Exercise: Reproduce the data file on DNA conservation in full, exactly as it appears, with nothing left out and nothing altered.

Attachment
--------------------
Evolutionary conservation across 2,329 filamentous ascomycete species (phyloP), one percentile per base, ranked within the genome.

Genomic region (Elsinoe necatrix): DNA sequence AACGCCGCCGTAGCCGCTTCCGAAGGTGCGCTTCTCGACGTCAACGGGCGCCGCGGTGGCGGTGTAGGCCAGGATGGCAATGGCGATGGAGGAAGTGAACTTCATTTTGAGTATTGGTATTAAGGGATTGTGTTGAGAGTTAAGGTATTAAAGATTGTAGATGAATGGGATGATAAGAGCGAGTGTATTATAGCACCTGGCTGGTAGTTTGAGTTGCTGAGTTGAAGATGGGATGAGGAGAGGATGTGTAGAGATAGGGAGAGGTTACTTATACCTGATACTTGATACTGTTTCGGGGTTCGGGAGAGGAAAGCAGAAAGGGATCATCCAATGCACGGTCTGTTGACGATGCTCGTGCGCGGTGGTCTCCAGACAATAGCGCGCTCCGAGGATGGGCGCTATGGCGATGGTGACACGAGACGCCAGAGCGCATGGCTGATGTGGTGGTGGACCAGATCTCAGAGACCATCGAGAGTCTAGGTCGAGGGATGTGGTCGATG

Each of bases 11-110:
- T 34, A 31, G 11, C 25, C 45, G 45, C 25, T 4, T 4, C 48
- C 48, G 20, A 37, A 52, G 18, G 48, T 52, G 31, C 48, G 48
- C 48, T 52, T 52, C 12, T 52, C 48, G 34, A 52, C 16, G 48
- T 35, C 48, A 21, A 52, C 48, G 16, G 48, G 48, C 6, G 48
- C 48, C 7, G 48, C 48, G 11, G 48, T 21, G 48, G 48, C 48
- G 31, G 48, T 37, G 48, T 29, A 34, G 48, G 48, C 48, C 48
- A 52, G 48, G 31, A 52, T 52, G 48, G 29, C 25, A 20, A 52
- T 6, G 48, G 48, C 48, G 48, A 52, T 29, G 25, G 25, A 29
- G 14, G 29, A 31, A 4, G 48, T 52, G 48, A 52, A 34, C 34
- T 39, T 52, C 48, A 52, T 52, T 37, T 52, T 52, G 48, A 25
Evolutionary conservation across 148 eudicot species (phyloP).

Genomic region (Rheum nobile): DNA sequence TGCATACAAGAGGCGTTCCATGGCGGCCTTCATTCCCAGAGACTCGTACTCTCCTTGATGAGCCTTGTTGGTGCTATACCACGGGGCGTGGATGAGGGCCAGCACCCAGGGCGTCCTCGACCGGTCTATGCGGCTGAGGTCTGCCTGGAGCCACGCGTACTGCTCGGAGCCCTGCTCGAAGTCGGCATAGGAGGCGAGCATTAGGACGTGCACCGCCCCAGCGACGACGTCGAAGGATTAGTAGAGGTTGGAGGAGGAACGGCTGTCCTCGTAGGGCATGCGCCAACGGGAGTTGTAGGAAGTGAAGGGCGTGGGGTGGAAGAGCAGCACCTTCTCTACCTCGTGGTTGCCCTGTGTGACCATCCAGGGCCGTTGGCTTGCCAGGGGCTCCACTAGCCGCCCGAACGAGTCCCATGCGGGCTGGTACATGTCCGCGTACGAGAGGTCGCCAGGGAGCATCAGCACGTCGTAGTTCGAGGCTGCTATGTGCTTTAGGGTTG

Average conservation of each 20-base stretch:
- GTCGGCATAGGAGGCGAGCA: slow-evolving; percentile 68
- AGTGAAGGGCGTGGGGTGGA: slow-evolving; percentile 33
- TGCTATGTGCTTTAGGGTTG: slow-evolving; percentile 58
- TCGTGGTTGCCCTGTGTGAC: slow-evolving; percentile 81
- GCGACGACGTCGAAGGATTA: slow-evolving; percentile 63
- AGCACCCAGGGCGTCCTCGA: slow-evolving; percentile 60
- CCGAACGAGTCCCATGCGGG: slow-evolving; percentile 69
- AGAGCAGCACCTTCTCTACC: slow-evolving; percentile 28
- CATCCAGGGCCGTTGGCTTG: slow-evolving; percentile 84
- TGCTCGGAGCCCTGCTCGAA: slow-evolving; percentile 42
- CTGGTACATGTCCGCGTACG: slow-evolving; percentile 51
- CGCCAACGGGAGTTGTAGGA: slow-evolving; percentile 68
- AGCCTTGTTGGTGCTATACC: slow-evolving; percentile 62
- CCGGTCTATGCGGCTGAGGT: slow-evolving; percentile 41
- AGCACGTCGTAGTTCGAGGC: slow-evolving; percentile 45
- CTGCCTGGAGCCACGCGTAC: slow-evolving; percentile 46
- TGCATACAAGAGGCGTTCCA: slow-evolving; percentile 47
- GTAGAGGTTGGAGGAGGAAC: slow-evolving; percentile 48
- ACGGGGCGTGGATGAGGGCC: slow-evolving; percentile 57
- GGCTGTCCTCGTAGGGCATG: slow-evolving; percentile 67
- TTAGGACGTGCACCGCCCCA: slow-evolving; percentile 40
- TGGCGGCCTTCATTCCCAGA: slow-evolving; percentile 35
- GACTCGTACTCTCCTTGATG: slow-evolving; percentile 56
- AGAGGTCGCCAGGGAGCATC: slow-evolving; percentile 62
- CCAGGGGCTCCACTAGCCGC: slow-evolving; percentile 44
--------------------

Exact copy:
Evolutionary conservation across 2,329 filamentous ascomycete species (phyloP), one percentile per base, ranked within the genome.

Genomic region (Elsinoe necatrix): DNA sequence AACGCCGCCGTAGCCGCTTCCGAAGGTGCGCTTCTCGACGTCAACGGGCGCCGCGGTGGCGGTGTAGGCCAGGATGGCAATGGCGATGGAGGAAGTGAACTTCATTTTGAGTATTGGTATTAAGGGATTGTGTTGAGAGTTAAGGTATTAAAGATTGTAGATGAATGGGATGATAAGAGCGAGTGTATTATAGCACCTGGCTGGTAGTTTGAGTTGCTGAGTTGAAGATGGGATGAGGAGAGGATGTGTAGAGATAGGGAGAGGTTACTTATACCTGATACTTGATACTGTTTCGGGGTTCGGGAGAGGAAAGCAGAAAGGGATCATCCAATGCACGGTCTGTTGACGATGCTCGTGCGCGGTGGTCTCCAGACAATAGCGCGCTCCGAGGATGGGCGCTATGGCGATGGTGACACGAGACGCCAGAGCGCATGGCTGATGTGGTGGTGGACCAGATCTCAGAGACCATCGAGAGTCTAGGTCGAGGGATGTGGTCGATG

Each of bases 11-110:
- T 34, A 31, G 11, C 25, C 45, G 45, C 25, T 4, T 4, C 48
- C 48, G 20, A 37, A 52, G 18, G 48, T 52, G 31, C 48, G 48
- C 48, T 52, T 52, C 12, T 52, C 48, G 34, A 52, C 16, G 48
- T 35, C 48, A 21, A 52, C 48, G 16, G 48, G 48, C 6, G 48
- C 48, C 7, G 48, C 48, G 11, G 48, T 21, G 48, G 48, C 48
- G 31, G 48, T 37, G 48, T 29, A 34, G 48, G 48, C 48, C 48
- A 52, G 48, G 31, A 52, T 52, G 48, G 29, C 25, A 20, A 52
- T 6, G 48, G 48, C 48, G 48, A 52, T 29, G 25, G 25, A 29
- G 14, G 29, A 31, A 4, G 48, T 52, G 48, A 52, A 34, C 34
- T 39, T 52, C 48, A 52, T 52, T 37, T 52, T 52, G 48, A 25
Evolutionary conservation across 148 eudicot species (phyloP).

Genomic region (Rheum nobile): DNA sequence TGCATACAAGAGGCGTTCCATGGCGGCCTTCATTCCCAGAGACTCGTACTCTCCTTGATGAGCCTTGTTGGTGCTATACCACGGGGCGTGGATGAGGGCCAGCACCCAGGGCGTCCTCGACCGGTCTATGCGGCTGAGGTCTGCCTGGAGCCACGCGTACTGCTCGGAGCCCTGCTCGAAGTCGGCATAGGAGGCGAGCATTAGGACGTGCACCGCCCCAGCGACGACGTCGAAGGATTAGTAGAGGTTGGAGGAGGAACGGCTGTCCTCGTAGGGCATGCGCCAACGGGAGTTGTAGGAAGTGAAGGGCGTGGGGTGGAAGAGCAGCACCTTCTCTACCTCGTGGTTGCCCTGTGTGACCATCCAGGGCCGTTGGCTTGCCAGGGGCTCCACTAGCCGCCCGAACGAGTCCCATGCGGGCTGGTACATGTCCGCGTACGAGAGGTCGCCAGGGAGCATCAGCACGTCGTAGTTCGAGGCTGCTATGTGCTTTAGGGTTG

Average conservation of each 20-base stretch:
- GTCGGCATAGGAGGCGAGCA: slow-evolving; percentile 68
- AGTGAAGGGCGTGGGGTGGA: slow-evolving; percentile 33
- TGCTATGTGCTTTAGGGTTG: slow-evolving; percentile 58
- TCGTGGTTGCCCTGTGTGAC: slow-evolving; percentile 81
- GCGACGACGTCGAAGGATTA: slow-evolving; percentile 63
- AGCACCCAGGGCGTCCTCGA: slow-evolving; percentile 60
- CCGAACGAGTCCCATGCGGG: slow-evolving; percentile 69
- AGAGCAGCACCTTCTCTACC: slow-evolving; percentile 28
- CATCCAGGGCCGTTGGCTTG: slow-evolving; percentile 84
- TGCTCGGAGCCCTGCTCGAA: slow-evolving; percentile 42
- CTGGTACATGTCCGCGTACG: slow-evolving; percentile 51
- CGCCAACGGGAGTTGTAGGA: slow-evolving; percentile 68
- AGCCTTGTTGGTGCTATACC: slow-evolving; percentile 62
- CCGGTCTATGCGGCTGAGGT: slow-evolving; percentile 41
- AGCACGTCGTAGTTCGAGGC: slow-evolving; percentile 45
- CTGCCTGGAGCCACGCGTAC: slow-evolving; percentile 46
- TGCATACAAGAGGCGTTCCA: slow-evolving; percentile 47
- GTAGAGGTTGGAGGAGGAAC: slow-evolving; percentile 48
- ACGGGGCGTGGATGAGGGCC: slow-evolving; percentile 57
- GGCTGTCCTCGTAGGGCATG: slow-evolving; percentile 67
- TTAGGACGTGCACCGCCCCA: slow-evolving; percentile 40
- TGGCGGCCTTCATTCCCAGA: slow-evolving; percentile 35
- GACTCGTACTCTCCTTGATG: slow-evolving; percentile 56
- AGAGGTCGCCAGGGAGCATC: slow-evolving; percentile 62
- CCAGGGGCTCCACTAGCCGC: slow-evolving; percentile 44